The nineties UK mocumentary series Brass Eye investigated a terribly terribly dangerous drug from Czechoslovakia called Cake. A potent disturbile cranabolic amphetamoid called Dimesmeric Andersonphosphate, it acts upon the area of the brain known as ‘Shatner’s Bassoon’. Under its influence, one may cry all the water out of the body or puke up ones own pelvis. Another effect may be the gradual swelling of the neck which, according to Rolf Harris, can expand ‘to engulf the mouth and nose’ and ultimately shatter the skull. In one horrendous incident ‘thirteen teenagers were trampled to death in a cow field on the stuff’. On the street it is also known as Loony Toad Quack, Rustledust and Ponce on the Heath.

For writers of the fantastic, drugs are a useful tool, a magic wand to bend their characters or their worlds in whatever way they wish. It’s no wonder there are so many of them out there. In science-fiction particularly the sophistication of the drugs represents the sophistication [and the possibilities] of science. As Robert Silverberg would put it, ‘by offering his characters a vial of green pills or a flask of mysterious blue fluid the author is able to work wonders as easily as a sorcerer’.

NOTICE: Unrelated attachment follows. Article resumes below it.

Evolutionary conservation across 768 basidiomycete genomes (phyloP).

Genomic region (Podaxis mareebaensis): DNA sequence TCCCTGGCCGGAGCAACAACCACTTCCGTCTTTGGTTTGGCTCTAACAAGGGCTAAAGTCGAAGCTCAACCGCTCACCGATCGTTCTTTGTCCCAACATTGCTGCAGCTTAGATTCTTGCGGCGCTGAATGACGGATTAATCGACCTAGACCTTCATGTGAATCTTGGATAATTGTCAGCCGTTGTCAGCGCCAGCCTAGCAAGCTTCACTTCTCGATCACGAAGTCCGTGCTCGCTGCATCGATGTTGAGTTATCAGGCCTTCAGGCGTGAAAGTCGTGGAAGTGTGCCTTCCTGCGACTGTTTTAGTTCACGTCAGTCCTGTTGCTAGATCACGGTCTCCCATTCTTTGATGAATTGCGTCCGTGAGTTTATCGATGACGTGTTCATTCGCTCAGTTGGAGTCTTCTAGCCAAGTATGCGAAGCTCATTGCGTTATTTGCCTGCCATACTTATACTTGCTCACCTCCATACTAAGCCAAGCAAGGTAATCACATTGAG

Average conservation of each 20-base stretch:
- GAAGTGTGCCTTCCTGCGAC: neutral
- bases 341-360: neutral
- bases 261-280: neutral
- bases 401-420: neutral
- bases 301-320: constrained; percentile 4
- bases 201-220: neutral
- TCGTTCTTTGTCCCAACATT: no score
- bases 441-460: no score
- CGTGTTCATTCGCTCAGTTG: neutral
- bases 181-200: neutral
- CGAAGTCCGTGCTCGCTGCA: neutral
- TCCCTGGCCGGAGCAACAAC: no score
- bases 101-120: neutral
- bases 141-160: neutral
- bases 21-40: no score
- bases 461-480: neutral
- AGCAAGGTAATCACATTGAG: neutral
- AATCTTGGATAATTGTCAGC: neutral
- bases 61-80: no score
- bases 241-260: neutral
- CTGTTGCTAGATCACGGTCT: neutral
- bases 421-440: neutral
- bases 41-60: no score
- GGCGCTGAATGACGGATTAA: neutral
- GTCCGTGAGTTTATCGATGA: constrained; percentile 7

In Larry Niven’s Known Space drugs per se are disposed of entirely. Hedonists connect their brains to ‘tasps’ which directly stimulate the seat of pleasure.

Because science-fiction is invariably a mirror to the society in which it is produced, it is tempting to wonder at the greater significance of many of the drugs described above - the attitudes they reflect, the hopes they engender - but this is just a list, and by no means complete. I’ll save the analysis for some other time.

Hope you enjoyed it.

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Anonymous said...